Don’t worry too much. It is not a huge descent. You are technically heading off the first peak of Tent Ridge, towards the second peak. The ridge connects the two peaks.
I actually found this section very mentally challenging. It was worse for me than the scramble section which a lot of people might find strange.
The reason was that we had to hike downhill on scree along the ridge which had drop offs on either side. Once again I was terrified of slipping.
I was completely fine. The poles helped.
Once we were done with the downhill, it was time to head back up to the second peak. The climb up to the second peak surprised us as it turned out to be just as steep as the first climb, however, without any scramble sections.
Watch out for the chipmunks!
Once you are at the top, you have made it to the Tent Ridge Summit.
This is where we chose to have lunch and take some more photos. It is a small rocky area with not many flat places to sit but it’s worth taking your time here because VIEWS! 😍
Make sure you watch out for the sneaky, cheeky chipmunks up here. We had one near us that would not stop licking Dave’s hiking poles and later we found out that he had also chewed through one of the straps on my backpack.
Head towards the famous view of Spray Lakes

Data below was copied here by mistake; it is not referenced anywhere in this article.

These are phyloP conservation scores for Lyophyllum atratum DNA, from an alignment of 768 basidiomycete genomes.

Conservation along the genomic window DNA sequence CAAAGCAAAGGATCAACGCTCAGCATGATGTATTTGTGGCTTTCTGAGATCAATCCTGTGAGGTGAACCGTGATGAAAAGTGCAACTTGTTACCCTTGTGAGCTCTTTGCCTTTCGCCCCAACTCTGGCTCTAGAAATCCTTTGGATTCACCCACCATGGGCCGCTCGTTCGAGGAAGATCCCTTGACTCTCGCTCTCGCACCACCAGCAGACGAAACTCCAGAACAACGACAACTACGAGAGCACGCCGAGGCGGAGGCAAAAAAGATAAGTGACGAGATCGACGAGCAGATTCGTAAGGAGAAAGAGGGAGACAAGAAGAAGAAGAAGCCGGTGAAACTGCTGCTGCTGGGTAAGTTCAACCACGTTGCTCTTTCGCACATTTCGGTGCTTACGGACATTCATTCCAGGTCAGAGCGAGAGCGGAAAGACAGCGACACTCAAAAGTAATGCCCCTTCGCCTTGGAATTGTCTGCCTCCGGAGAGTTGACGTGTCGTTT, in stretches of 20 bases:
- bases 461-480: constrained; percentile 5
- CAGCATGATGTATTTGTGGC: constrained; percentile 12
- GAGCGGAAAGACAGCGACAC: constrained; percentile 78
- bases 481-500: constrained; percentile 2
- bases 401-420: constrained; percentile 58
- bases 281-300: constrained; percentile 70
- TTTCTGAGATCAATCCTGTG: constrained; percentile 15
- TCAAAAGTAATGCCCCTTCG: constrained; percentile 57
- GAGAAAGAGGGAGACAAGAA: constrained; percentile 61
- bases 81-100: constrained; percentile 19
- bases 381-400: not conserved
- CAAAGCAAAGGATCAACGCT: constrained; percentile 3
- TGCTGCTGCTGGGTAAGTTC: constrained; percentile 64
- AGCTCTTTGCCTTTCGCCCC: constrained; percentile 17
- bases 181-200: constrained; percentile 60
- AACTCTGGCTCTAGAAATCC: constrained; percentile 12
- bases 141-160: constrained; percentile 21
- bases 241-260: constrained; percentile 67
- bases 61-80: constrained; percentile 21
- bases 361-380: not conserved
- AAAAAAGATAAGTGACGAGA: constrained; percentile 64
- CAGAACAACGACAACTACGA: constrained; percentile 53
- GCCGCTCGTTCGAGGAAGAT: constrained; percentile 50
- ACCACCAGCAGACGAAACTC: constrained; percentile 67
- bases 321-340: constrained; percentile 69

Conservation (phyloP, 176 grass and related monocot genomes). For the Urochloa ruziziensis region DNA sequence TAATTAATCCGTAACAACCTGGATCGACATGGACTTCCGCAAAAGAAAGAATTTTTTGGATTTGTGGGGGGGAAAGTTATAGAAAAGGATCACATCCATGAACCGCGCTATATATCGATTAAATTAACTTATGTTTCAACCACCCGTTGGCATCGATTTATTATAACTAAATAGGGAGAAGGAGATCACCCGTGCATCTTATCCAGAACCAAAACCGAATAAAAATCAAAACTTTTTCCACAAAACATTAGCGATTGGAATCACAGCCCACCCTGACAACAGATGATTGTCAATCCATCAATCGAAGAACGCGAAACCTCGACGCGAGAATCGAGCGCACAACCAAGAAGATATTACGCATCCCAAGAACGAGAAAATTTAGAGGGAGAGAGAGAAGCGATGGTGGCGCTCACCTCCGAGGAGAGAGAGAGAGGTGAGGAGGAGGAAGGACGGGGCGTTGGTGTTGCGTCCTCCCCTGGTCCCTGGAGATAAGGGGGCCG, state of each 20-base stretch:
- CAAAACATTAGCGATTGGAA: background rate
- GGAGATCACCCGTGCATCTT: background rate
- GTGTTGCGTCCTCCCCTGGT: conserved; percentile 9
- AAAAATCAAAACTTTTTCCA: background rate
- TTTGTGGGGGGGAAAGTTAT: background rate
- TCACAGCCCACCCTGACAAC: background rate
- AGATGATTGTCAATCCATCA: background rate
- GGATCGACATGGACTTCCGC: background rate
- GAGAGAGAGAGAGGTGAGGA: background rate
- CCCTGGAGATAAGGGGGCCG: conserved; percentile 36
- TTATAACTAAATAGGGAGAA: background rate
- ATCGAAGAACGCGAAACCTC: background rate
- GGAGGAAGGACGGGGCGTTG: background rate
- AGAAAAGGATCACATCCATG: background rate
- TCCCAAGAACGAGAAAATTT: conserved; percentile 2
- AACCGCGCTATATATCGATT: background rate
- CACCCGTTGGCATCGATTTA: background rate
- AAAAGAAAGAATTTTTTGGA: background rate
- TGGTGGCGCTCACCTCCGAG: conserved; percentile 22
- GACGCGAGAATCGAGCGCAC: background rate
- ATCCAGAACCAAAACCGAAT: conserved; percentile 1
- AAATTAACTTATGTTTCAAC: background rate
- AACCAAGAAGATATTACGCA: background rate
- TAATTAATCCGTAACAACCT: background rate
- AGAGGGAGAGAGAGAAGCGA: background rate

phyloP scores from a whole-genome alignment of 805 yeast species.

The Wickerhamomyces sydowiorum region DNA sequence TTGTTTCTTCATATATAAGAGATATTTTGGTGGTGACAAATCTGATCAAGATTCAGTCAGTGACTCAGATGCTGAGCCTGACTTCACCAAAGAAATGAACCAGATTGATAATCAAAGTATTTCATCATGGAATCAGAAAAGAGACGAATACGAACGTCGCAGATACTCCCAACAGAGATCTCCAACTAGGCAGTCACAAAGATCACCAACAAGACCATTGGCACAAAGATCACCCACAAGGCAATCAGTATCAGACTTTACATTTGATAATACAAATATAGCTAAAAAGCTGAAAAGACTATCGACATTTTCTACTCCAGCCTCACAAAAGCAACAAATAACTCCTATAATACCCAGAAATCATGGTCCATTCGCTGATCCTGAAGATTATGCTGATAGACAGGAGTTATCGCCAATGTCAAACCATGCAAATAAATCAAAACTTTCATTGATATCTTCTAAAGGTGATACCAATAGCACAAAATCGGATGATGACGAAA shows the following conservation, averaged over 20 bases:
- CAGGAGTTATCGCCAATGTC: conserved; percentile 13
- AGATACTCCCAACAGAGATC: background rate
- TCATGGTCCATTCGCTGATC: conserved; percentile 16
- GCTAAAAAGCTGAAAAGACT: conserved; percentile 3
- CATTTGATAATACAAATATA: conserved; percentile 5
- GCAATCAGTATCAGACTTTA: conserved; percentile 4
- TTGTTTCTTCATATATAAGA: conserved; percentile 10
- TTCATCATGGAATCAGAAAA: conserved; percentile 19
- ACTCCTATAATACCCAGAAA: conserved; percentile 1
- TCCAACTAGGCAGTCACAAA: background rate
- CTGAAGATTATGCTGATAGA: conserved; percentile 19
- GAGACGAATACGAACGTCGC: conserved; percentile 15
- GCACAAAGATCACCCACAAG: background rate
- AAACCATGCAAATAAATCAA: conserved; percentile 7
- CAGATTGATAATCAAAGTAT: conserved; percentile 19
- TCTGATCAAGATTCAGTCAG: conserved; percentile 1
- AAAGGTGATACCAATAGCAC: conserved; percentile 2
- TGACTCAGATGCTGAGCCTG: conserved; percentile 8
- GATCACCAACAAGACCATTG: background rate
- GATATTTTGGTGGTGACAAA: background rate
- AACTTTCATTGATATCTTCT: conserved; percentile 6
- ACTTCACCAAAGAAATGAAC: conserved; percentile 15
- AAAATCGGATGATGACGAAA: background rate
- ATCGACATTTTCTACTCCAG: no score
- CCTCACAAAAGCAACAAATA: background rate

Once you have had enough of “chipmunk summit,” it’s time to make your way along the ridge towards Spray Lakes.
I remember this section of the hike being easier than the rest of it, however, you will still be hiking along a scree trail with steep drop offs. There were a couple of extra scary sections, but nothing compared to the scramble sections at the beginning of the ridge climb.
Descending via the scree path
Once you make to the very edge of the ridge, right before you start hiking back down, you will get some awesome views of Spray Lakes with the impressive looking screen path spiralling down in front of you. This is where the famous Instagram shots of Tent Ridge are often taken from.
Unfortunately, by the time we made it to this spot, the wind had picked up A LOT and we decided we needed to get off the ridgeline right away! We only got a few photos before we left and definitely didn’t have as much time in this spot as we would have liked.
The trail back down the ridge is a lot easier on this side of the horseshoe. We came to another snow patch where the trail turns right to head down towards the trees.
Once you are off the ridge, you will head back into the forest. You will now be hiking back towards the parking lot via the other trail which will spit you out at the higher trailhead. Once you reach the road, to find the parking lot, you will need to walk down the road.
🎒 Packing List
💭 Our Thoughts
Tent Ridge Horseshoe is not a hike for beginners, however if you are not afraid of hikes or rock scrambles then you might be fine.
I was well out of my comfort zone as a fairly new hiker (in Canada) and so being of the ridgeline and hiking on the slippery scree at the same time challenged me both mentally and physically.
In saying that, I don’t regret hiking Tent Ridge AT ALL as it is absolutely gorgeous with views that many people could only dream of.
Keep adventuring! 🥾